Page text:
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Publication numberUS7776482 B2
Publication typeGrant
Application numberUS 11/242,910
Publication date17 Aug 2010
Filing date5 Oct 2005
Priority date5 Oct 2005
Fee statusPaid
Also published asDE602006009701D1, EP1958283A1, EP1958283B1, US8097370, US20070077466, US20110008691, WO2007040868A1
Publication number11242910, 242910, US 7776482 B2, US 7776482B2, US-B2-7776482, US7776482 B2, US7776482B2
InventorsTakashi Akiyama, Chao-Yang Wang
Original AssigneePanasonic Corporation, Penn State Research Foundation
Export CitationBiBTeX, EndNote, RefMan
External Links: USPTO, USPTO Assignment, Espacenet
Dynamically controllable direct oxidation fuel cell systems and methods therefor
US 7776482 B2
Abstract
A direct oxidation fuel cell (DOFC) system comprises at least one fuel cell assembly including a cathode and an anode with an electrolyte positioned therebetween; a source of liquid fuel in fluid communication with an anode inlet; an oxidant supply in fluid communication with a cathode inlet; a liquid/gas (L/G) separator in fluid communication with anode and cathode outlets for: (1) receiving unreacted fuel and liquid and gaseous products of electrochemical reactions at the cathode and anode, and (2) supplying the unreacted fuel and liquid product to the inlet of said anode; and a control and/or regulation system for determining a fuel efficiency value of the DOFC system during operation and determining and regulating and/or controlling oxidant stoichiometry of the DOFC system at an appropriate value in response to the determined fuel efficiency value.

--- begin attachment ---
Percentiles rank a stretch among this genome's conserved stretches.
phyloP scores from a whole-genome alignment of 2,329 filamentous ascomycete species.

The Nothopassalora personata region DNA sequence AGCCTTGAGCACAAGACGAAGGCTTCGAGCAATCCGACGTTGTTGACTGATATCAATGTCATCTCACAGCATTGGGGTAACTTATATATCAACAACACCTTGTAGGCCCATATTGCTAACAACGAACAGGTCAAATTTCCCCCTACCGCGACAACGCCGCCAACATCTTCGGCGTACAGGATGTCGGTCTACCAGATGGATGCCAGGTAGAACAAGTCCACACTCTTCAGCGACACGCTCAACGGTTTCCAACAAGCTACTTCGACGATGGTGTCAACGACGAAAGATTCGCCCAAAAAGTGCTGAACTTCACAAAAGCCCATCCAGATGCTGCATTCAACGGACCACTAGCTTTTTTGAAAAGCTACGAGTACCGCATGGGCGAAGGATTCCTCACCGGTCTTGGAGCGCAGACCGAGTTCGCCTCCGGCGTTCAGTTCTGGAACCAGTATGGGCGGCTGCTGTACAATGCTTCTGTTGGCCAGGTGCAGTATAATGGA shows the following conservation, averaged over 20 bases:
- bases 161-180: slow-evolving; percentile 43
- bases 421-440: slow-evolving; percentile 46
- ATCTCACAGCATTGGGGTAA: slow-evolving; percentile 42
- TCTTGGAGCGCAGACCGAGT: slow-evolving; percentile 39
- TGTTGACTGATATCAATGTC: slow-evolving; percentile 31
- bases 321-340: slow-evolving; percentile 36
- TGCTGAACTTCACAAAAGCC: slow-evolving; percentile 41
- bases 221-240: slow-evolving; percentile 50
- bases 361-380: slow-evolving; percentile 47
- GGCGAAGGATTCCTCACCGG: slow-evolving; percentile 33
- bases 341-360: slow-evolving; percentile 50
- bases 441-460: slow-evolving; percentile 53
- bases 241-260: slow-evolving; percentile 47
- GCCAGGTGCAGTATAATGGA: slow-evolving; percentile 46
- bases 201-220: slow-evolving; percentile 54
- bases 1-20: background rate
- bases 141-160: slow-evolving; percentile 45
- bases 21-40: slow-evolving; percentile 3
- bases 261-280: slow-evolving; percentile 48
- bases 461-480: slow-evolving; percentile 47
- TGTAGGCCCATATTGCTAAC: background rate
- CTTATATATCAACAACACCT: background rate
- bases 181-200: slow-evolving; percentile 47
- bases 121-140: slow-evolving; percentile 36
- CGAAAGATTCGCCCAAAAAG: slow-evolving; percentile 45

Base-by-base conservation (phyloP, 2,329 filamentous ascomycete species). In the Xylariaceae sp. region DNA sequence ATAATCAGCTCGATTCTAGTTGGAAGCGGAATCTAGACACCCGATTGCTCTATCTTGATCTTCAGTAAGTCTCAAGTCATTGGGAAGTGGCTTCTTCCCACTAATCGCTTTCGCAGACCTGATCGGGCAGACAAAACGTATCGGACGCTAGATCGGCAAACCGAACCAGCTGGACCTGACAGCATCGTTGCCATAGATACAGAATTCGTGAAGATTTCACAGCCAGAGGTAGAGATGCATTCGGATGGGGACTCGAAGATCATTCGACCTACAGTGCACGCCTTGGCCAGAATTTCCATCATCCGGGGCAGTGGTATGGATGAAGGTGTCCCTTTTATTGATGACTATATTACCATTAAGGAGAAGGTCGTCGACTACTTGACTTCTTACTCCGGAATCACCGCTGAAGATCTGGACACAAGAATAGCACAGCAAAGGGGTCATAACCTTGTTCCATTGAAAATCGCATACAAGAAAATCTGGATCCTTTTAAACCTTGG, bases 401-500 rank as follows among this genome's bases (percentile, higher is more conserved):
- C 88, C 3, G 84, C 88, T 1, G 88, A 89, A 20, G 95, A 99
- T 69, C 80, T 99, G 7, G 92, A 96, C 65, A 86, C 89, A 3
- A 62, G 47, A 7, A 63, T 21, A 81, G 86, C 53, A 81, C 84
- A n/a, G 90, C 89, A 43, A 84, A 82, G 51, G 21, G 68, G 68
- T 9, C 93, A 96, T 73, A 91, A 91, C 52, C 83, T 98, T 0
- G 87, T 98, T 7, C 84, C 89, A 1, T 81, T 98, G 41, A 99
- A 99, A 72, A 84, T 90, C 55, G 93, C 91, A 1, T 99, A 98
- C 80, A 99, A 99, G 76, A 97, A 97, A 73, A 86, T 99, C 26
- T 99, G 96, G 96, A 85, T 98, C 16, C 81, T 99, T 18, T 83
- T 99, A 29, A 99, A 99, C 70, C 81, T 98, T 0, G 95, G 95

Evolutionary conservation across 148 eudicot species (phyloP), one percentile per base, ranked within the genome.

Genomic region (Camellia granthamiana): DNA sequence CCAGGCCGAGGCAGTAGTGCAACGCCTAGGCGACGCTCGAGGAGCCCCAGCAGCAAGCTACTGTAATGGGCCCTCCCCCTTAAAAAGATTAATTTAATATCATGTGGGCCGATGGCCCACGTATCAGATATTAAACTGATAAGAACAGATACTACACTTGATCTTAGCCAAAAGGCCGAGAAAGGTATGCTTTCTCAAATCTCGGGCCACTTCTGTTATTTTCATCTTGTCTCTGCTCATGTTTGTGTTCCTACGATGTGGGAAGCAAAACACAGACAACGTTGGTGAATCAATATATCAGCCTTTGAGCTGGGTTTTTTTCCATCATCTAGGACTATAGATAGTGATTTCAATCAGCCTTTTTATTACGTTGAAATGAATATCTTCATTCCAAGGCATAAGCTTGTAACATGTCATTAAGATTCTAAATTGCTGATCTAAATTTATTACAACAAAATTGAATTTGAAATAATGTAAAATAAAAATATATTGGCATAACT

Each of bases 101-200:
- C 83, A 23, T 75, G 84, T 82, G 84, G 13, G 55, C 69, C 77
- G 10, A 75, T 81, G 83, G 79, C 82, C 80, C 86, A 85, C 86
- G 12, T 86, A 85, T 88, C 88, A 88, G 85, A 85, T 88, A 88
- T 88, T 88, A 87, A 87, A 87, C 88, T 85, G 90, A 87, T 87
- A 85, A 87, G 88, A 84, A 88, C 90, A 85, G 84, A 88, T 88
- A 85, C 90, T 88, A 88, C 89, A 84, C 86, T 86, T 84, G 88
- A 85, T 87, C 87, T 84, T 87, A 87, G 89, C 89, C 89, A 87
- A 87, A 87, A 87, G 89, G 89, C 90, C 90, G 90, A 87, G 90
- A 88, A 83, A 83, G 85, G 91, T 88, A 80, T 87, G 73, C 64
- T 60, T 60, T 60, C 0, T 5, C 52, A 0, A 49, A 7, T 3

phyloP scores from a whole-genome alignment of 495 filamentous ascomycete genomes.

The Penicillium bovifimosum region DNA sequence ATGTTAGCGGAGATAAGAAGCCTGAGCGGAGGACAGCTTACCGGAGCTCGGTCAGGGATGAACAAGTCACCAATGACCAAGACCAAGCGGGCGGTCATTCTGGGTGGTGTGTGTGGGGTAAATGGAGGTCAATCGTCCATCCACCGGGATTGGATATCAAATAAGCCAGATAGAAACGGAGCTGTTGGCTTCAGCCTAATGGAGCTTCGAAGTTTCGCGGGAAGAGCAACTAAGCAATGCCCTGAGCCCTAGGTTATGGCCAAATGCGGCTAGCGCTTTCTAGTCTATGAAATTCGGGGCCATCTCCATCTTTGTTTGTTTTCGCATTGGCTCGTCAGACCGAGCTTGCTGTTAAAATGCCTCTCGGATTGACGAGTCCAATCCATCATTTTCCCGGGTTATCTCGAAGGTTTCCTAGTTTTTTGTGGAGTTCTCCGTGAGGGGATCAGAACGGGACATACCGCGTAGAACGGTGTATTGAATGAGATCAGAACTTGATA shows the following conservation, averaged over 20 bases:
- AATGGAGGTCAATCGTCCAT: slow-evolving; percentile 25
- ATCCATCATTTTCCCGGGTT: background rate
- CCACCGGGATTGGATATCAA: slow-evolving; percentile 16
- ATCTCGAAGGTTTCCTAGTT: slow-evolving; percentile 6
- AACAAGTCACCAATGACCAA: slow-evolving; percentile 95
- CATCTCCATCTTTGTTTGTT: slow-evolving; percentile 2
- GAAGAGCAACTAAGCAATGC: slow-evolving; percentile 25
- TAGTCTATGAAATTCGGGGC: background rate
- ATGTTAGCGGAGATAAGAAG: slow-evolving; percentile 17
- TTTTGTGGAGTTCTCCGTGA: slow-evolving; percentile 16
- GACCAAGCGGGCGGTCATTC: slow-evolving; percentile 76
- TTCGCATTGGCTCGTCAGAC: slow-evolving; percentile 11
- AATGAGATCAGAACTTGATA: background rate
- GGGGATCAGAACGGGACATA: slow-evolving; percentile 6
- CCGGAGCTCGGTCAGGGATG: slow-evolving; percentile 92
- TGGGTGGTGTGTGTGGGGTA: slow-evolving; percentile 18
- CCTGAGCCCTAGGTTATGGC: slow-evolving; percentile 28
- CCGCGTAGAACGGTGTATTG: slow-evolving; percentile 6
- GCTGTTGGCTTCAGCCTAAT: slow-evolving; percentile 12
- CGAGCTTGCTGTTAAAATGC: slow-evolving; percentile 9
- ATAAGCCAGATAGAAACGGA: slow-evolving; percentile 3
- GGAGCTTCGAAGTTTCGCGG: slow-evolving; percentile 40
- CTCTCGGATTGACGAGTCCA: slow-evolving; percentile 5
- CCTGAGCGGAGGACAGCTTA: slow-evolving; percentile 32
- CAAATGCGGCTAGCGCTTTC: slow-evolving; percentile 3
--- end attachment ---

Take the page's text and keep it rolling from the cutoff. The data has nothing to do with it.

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Claims(11)
1. A direct oxidation fuel cell (DOFC) system, comprising:
(a) at least one fuel cell assembly including a cathode and an anode with an electrolyte positioned therebetween, said at least one fuel cell assembly adapted for performing selected electrochemical reactions at said anode and cathode;
(b) a source of liquid fuel in fluid communication with an inlet of said anode;
(c) an oxidant supply in fluid communication with an inlet of said cathode;